John Updike's book reviews
December 11, 2011 7:48 PM   Subscribe

All told, Updike has published more than a million words on books. ... In Picked-up Pieces (1975), Updike’s second collection of essays, he lists his rules for reviewing... Without coyness, Updike renders a stern judgment based on telling quotation. He builds toward his findings in plain sight, earning him an authority that is based on his presentation of a plausible case.

John Updike's book reviews are collected in Assorted Prose (1965), Picked-up Pieces (1975), Hugging the Shore (1983), Odd Jobs (1991), More Matter (1999), Due Considerations (2007) - and now the posthumous Higher Gossip.
posted by Trurl (6 comments total) 8 users marked this as a favorite
Updike is a great writer... I'm just at my mother-in-law's place in Japan (I only get here once every 18 months or so) and found "Licks of Love" collection with its great novella "Rabbit Remembered" I bought about 10 years or so ago (before 9/11 - I'll always remember Updike's short piece on watching the Twin Towers get attacked).

I've also got a stack of New Yorker magazines from the 90s and the first half of the last decade, with tons of great essays and stories by Updike.
posted by KokuRyu at 8:32 PM on December 11, 2011

Thanks, I enjoyed this. As a newspaper reviewer, however, I don't get the print acreage to quote chunks of the work reviewed that are large enough to let the reader form their own opinion on my judgement, much as the idea appeals to me in theory. I like the contrapuntal nature of it, I like the dialogical openness of the idea, I just don't get the space to do it.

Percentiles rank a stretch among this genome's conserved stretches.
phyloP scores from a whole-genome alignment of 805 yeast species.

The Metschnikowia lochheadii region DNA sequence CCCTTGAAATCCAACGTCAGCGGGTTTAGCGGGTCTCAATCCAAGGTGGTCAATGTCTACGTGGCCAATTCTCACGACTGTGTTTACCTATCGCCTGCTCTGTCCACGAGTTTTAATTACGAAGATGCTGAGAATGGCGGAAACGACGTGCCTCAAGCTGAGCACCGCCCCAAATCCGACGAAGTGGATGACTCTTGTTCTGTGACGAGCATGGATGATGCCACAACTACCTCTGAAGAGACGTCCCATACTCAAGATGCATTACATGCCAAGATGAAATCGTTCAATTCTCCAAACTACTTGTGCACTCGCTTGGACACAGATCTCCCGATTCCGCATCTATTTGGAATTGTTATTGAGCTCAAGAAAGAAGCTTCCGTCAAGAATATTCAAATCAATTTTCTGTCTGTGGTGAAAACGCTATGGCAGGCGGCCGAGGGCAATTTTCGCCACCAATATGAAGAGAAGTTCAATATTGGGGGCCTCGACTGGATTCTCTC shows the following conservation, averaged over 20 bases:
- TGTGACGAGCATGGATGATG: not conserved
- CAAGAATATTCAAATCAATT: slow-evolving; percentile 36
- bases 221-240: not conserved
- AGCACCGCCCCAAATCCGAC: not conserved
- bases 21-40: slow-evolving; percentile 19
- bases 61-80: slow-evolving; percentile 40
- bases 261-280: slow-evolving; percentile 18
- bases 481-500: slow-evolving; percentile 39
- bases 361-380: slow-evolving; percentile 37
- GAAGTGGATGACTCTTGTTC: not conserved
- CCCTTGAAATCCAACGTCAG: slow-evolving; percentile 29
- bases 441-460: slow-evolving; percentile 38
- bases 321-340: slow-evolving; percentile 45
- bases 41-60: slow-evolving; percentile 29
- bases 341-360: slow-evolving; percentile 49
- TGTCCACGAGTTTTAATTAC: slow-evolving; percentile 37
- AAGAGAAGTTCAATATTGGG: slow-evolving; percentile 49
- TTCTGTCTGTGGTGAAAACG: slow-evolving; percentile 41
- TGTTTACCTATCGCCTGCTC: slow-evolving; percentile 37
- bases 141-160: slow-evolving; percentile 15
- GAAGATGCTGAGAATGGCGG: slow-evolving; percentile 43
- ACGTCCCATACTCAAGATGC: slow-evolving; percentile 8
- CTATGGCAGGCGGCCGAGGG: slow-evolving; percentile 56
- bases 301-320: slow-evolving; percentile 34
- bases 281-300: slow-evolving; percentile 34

posted by Wolof at 2:52 AM on December 12, 2011 [1 favorite]

TIL where Globe sports journo Dan Shaughnessy got the title of his grab-bag column.
posted by stupidsexyFlanders at 5:08 AM on December 12, 2011

I've been reading a lot of Hugging the Shore lately and he really is such an excellent reviewer; as honest and generous as you would hope reading those guidelines, truly well and widely read (you wonder how someone who wrote so much managed also to read so damn much), interesting, and, on top of all that, he writes like a regular Updike. Thanks for the post!
posted by villanelles at dawn at 6:56 AM on December 12, 2011

I thought the whole "Rabbit" series was a really fresh way to look at America through the decades.

I heard Updike's last collection of criticism -- published this year -- was haunted by the fact that he knew he was dying, and he had to confront the toll that aging took on his mind...
posted by destinyland at 9:19 AM on December 12, 2011

Anything that keeps Updike from writing his own books is a lifesaver - for him and us.
posted by Twang at 7:33 PM on December 12, 2011

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